The National Communications Commission (NCC) said yesterday it is planning to issue two new terrestrial television licenses, adding it would soon host a hearing on the new policy.
Commission spokesperson Chen Jeng-chang (陳正倉) said the Ministry of Transportation and Communications, which is in charge of planning the use of the nation’s broadcasting spectrum, had indicated earlier that a maximum of five new terrestrial television licenses would be issued. As the administrative authority executing the policy, the commission can decide on the formats that the licenses will be issued in, Chen said.
“The arrival of new television operators on the playing field could drastically reduce the advertising revenues of the current players, so we have decided that only two new licenses would be issued initially,” Chen said.
Chen said that one license would be offered to those interested in running a commercial television station and the other would be given for those planning to air educational or cultural programs as well as other programs related to public interest.
The former would be permitted to broadcast commercials, but the latter would not be allowed to do so and could only accept sponsorship, he said.
Current terrestrial television service operators, including Taiwan Television Enterprise, China Television Co, Chinese Television System, Formosa TV and Da Ai Television, would be barred from bidding for either of the two new licenses.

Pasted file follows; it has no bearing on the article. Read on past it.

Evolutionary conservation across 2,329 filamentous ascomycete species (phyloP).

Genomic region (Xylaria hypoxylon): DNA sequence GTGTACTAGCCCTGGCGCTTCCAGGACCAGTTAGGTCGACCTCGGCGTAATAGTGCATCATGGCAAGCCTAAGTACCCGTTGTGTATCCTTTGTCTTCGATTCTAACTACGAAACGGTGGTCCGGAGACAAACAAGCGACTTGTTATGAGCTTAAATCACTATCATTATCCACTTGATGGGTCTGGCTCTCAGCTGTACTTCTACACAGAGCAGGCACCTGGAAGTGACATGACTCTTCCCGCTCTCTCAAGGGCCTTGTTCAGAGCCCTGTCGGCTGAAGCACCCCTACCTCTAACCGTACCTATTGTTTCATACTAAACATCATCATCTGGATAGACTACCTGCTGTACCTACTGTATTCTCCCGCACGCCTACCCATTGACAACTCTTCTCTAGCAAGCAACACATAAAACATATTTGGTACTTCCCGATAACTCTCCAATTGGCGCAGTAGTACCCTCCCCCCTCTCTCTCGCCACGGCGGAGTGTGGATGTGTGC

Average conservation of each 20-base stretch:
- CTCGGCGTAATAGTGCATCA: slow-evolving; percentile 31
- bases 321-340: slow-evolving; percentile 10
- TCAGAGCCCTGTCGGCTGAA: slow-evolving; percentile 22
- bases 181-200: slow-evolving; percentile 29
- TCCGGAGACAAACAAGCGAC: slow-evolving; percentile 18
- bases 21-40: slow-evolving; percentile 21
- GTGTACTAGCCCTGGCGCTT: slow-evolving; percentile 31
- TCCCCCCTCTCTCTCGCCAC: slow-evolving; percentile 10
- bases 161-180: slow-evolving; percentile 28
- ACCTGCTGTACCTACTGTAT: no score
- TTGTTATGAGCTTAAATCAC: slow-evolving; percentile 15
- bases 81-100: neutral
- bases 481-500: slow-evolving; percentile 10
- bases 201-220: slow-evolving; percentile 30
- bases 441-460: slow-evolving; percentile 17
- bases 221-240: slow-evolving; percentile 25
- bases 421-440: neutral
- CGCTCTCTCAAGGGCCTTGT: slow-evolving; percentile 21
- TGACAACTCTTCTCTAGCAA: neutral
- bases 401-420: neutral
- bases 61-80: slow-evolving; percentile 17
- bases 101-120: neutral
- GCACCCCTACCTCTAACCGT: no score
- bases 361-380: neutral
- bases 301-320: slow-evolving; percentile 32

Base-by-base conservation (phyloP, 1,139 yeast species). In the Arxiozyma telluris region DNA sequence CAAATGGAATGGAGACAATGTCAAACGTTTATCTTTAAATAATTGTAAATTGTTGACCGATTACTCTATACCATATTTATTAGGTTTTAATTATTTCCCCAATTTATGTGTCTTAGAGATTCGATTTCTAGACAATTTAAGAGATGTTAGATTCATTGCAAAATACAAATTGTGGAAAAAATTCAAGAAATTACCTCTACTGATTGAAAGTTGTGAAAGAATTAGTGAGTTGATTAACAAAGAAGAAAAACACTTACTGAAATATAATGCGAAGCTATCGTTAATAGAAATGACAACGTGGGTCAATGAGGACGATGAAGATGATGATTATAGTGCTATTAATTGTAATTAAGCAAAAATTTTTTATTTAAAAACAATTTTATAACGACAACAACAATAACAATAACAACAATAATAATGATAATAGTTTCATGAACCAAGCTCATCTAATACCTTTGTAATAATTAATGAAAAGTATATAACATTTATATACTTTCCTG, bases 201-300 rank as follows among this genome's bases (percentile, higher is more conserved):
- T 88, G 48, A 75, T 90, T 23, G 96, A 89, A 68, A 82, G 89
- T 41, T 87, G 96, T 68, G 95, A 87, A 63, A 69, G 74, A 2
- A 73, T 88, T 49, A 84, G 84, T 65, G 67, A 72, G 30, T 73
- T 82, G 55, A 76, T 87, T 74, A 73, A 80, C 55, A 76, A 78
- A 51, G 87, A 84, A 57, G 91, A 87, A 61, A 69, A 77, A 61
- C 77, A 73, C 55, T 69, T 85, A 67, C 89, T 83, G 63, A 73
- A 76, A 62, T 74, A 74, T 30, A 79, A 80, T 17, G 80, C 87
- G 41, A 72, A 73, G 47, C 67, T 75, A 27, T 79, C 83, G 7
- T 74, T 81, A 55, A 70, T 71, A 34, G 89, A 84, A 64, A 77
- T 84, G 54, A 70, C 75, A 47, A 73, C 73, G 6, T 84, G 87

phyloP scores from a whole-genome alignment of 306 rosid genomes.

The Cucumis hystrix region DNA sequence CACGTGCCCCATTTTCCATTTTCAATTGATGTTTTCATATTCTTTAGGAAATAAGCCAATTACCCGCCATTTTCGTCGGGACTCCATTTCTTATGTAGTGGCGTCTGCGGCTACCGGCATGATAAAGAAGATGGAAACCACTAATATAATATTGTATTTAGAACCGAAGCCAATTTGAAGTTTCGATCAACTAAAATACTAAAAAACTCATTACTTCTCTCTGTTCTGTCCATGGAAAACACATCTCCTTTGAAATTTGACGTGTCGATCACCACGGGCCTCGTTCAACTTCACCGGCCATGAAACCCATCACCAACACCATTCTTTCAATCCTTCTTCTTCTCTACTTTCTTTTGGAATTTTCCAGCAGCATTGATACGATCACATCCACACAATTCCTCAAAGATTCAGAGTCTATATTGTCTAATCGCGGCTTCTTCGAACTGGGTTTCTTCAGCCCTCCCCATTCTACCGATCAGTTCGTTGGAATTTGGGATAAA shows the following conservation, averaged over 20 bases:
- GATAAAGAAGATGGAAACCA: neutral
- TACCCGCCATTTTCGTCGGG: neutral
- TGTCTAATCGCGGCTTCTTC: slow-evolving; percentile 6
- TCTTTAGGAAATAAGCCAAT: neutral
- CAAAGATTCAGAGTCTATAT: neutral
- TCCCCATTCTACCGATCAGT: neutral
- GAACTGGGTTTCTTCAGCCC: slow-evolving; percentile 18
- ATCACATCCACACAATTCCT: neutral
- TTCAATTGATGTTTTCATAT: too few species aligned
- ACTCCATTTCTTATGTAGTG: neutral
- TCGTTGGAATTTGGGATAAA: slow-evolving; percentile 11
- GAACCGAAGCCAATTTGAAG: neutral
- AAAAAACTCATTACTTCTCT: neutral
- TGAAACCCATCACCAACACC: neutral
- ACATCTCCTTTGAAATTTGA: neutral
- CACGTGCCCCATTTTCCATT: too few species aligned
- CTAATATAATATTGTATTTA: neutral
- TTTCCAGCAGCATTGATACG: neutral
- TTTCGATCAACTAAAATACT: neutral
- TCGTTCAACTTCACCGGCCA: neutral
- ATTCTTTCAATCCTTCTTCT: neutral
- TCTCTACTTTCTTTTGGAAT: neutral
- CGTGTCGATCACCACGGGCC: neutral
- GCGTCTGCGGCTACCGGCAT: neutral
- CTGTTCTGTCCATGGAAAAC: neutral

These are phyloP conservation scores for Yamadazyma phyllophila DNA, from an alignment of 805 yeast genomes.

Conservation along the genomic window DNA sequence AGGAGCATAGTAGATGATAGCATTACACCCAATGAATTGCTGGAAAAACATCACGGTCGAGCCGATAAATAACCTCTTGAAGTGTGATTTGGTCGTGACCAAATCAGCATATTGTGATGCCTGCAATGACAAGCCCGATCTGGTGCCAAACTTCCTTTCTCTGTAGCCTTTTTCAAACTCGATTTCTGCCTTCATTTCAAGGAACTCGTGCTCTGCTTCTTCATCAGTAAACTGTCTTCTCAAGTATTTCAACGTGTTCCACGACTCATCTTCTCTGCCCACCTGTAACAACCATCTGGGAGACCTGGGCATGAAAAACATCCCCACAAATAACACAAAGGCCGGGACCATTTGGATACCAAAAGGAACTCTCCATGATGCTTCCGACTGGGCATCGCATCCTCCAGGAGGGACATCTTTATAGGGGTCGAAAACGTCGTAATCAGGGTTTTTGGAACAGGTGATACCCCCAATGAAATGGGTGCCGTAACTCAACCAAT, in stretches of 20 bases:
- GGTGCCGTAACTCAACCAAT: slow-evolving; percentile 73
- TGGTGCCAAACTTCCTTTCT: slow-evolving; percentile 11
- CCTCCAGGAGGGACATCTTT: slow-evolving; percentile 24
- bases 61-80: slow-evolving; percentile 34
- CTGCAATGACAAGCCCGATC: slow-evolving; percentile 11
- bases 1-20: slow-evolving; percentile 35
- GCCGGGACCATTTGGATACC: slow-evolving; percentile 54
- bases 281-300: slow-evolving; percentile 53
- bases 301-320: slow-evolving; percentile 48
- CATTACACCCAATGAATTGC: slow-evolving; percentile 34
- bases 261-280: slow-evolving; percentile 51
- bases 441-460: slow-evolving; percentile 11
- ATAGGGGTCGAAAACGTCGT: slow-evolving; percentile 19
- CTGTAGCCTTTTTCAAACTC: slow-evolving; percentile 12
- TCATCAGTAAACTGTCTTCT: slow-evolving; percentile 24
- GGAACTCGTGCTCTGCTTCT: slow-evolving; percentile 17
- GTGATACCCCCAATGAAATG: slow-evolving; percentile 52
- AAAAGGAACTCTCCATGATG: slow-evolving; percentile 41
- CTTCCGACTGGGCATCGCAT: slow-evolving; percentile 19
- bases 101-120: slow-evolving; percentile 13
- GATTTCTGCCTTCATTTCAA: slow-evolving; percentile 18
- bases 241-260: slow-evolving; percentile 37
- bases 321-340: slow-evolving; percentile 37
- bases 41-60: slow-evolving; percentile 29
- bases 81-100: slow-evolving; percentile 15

Chen said those obtaining the new licenses, which would be valid for nine years, must commit to broadcast only high-definition programs. Once the licenses expire, the owners must return their licenses, which would be opened for bidding again.
The commission has yet to decide if the current operators should be subjected to the same rule when their licenses expire, Chen said.
Chen added that the terrestrial TV operators utilize the radio spectrum, which is a limited resource owned by the government. It would be inappropriate for the current operators to own two licenses, he said.
“It would be meaningless if the new licenses are granted to those who can only broadcast programs in standard definition,” he said. “Those holding the terrestrial licenses now should focus on improving the quality of the programs offered on their networks currently.”
To obtain the commercial television license, Chen said the regulator’s commissioners would first review the qualifications of interested participants and allow them to bid for the license. Those seeking to gain the license to air public-interest programs would need to pass the commission’s qualification reviews.
Chen said the commission has yet to set a definite date when the new licenses would be issued, adding the commission must submit the plan for further review at the Executive Yuan first and then report it to the Legislative Yuan.